Washington, D.C. (AP) – A gunman was taken into custody after shots were fired in the U.S. Capitol complex on Monday, Capitol officials said, and visitors and staff were shut in their offices and told to “shelter in place.”

Initial reports said a police officer sustained minor injuries, but later reports raised doubts about who, if anyone, was shot.

The event unfolded with Congress on recess and lawmakers back in their districts, but the Capitol complex teeming with spring tourists. The White House was briefly put on lockdown, although that was soon lifted. A notification sent to Senate offices said no further suspects appeared to be at large.

Capitol office buildings and the Capitol itself were re-opened for business about an hour after the initial reports of gunfire. The Visitors Center where the shooting occurred remained closed as the incident was being investigated.

Visitors were being turned away from the Capitol as emergency vehicles flooded the street and the plaza on the building’s eastern side. Police, some carrying long guns, cordoned off the streets immediately around the building, which were thick with tourists visiting for spring holidays and the Cherry Blossom Festival.

Cathryn Leff of Temecula, California, in town to lobby with the California Association of Marriage and Family Therapists, said she was going through security at the main entrance to the Capitol Visitors Center when police told people to leave immediately.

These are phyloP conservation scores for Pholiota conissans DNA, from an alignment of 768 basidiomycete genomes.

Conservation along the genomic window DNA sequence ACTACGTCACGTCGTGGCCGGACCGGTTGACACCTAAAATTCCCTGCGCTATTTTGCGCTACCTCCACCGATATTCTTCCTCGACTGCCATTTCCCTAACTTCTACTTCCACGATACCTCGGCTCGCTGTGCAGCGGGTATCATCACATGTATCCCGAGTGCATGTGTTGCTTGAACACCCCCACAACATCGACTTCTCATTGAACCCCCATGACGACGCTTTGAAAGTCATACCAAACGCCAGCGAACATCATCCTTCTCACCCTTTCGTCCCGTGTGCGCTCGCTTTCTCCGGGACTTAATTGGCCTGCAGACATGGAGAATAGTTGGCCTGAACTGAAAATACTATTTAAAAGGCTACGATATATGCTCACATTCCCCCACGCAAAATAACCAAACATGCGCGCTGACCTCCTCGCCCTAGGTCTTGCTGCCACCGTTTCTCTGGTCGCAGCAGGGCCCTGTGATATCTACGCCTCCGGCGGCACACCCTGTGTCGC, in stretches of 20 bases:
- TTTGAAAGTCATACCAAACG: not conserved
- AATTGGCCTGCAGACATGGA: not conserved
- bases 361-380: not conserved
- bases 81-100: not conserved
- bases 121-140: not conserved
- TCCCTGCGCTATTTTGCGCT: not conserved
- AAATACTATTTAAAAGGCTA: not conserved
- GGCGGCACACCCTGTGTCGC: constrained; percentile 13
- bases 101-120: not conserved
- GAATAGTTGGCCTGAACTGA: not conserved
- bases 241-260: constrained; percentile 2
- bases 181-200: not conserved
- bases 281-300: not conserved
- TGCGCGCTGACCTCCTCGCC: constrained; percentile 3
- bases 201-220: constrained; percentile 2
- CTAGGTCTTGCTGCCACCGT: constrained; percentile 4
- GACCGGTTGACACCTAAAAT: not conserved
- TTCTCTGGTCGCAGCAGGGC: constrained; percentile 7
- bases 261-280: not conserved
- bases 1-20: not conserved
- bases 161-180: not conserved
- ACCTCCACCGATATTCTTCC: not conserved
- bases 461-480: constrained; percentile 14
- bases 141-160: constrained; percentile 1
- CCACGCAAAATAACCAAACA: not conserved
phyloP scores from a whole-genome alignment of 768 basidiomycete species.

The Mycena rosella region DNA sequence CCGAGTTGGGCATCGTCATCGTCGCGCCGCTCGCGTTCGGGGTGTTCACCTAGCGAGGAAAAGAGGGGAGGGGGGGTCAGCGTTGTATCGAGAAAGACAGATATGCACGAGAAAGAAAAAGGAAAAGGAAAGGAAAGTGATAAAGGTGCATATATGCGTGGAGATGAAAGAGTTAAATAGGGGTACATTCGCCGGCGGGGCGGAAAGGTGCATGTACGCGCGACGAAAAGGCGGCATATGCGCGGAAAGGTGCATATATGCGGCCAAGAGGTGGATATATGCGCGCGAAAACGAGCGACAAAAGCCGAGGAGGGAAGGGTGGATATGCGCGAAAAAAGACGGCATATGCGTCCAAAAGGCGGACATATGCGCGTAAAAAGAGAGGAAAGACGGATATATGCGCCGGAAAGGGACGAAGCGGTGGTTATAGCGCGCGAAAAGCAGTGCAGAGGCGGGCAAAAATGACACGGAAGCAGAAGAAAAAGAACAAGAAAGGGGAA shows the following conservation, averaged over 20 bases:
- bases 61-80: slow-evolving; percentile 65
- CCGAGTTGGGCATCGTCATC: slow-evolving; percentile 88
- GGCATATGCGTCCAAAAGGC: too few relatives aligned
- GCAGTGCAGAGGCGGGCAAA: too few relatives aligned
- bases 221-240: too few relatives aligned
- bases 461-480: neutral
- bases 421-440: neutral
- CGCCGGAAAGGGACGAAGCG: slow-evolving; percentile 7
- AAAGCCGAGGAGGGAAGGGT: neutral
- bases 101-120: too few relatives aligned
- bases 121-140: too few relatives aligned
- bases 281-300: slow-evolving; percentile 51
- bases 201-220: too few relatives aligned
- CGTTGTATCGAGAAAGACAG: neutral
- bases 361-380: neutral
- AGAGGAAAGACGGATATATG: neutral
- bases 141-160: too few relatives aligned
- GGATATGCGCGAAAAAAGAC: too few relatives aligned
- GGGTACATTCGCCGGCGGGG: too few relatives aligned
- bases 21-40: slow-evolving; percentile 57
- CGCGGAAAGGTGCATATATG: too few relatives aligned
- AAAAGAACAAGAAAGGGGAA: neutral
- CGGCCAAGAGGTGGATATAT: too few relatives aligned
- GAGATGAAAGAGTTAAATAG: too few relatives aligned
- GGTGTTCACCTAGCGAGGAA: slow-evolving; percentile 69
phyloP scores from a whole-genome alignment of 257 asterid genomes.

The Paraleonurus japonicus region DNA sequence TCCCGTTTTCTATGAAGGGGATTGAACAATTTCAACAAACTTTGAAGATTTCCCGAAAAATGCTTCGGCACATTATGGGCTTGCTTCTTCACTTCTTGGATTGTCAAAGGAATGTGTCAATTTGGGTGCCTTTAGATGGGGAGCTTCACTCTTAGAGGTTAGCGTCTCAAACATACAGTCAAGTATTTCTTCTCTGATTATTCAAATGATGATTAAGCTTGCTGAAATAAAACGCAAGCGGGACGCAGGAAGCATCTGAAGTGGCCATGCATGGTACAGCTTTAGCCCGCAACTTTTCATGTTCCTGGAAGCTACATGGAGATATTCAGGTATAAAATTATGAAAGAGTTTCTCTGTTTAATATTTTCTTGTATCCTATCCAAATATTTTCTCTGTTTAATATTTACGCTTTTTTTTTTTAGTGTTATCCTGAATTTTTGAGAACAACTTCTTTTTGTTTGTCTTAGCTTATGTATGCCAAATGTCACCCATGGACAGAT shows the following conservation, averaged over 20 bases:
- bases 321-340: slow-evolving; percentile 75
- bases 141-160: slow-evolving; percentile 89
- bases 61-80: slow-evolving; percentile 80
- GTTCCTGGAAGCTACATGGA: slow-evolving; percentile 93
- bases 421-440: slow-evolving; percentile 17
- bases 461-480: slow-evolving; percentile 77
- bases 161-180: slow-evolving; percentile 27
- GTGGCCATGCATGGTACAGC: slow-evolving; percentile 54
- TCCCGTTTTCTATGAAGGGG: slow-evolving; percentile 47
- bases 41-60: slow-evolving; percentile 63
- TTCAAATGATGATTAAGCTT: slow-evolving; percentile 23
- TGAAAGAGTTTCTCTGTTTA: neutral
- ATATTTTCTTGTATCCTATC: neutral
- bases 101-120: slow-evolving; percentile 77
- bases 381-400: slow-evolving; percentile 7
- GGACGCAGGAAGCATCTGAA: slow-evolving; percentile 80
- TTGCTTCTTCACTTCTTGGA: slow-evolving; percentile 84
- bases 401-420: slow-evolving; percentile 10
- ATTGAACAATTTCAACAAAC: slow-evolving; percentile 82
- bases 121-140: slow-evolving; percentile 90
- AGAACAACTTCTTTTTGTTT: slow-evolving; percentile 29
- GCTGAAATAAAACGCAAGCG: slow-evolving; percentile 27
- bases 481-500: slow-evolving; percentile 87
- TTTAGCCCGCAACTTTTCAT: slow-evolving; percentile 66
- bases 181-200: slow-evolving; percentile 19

Outside, on the plaza just to the east of the Capitol, other officers told those there to “get down behind this wall,” she said. “I heard what sounded like two shots off to my left.” After a while, police told her and others to keep running. “I felt like I was in a movie. It didn’t feel real at all.”

Traffic was jammed in the vicinity, but despite the obvious emergency the scene was relatively calm. A work crew on the north side of the Supreme Court, across the street, was asked to stop work and move away from the building as a precaution.

Capitol Police provided no immediate information but scheduled a press conference for later in the afternoon.

From back home in their districts, many lawmakers got in touch with staff to ensure all were safe, and posted thanks on Twitter as it appeared they were.

Earlier in the day, officials conducted an unrelated shelter-in-place drill at the Capitol.

—=

Associated Press writers Mark Sherman, Mary Clare Jalonick and Alan Fram contributed to this report.


***UPDATED at 4:10 P.M. on Monday, March 28th***

Washington, D.C. (AP) – A gunman was taken into custody after firing shots in the U.S. Capitol complex on Monday, Capitol officials said, and visitors and staff were shut in their offices and told to “shelter in place.”

Initial reports said a police officer sustained minor injuries, but later reports raised doubts about who, if anyone, was shot.

The event unfolded with Congress on recess and lawmakers back in their districts. The White House was briefly put on lockdown, but that was soon lifted. A notification sent to Senate offices said no further suspects appeared to be at large, and most Capitol Hill buildings were later re-opened for business.

The shooting occurred in the Visitors Center of the sprawling Capitol complex. Staffers, reporters and others were told to “shelter in place” while the incident was being investigated.

Visitors were being turned away from the Capitol as emergency vehicles flooded the street and the plaza on the building’s eastern side. Police, some carrying long guns, cordoned off the streets immediately around the building, which were thick with tourists visiting for spring holidays and the Cherry Blossom Festival.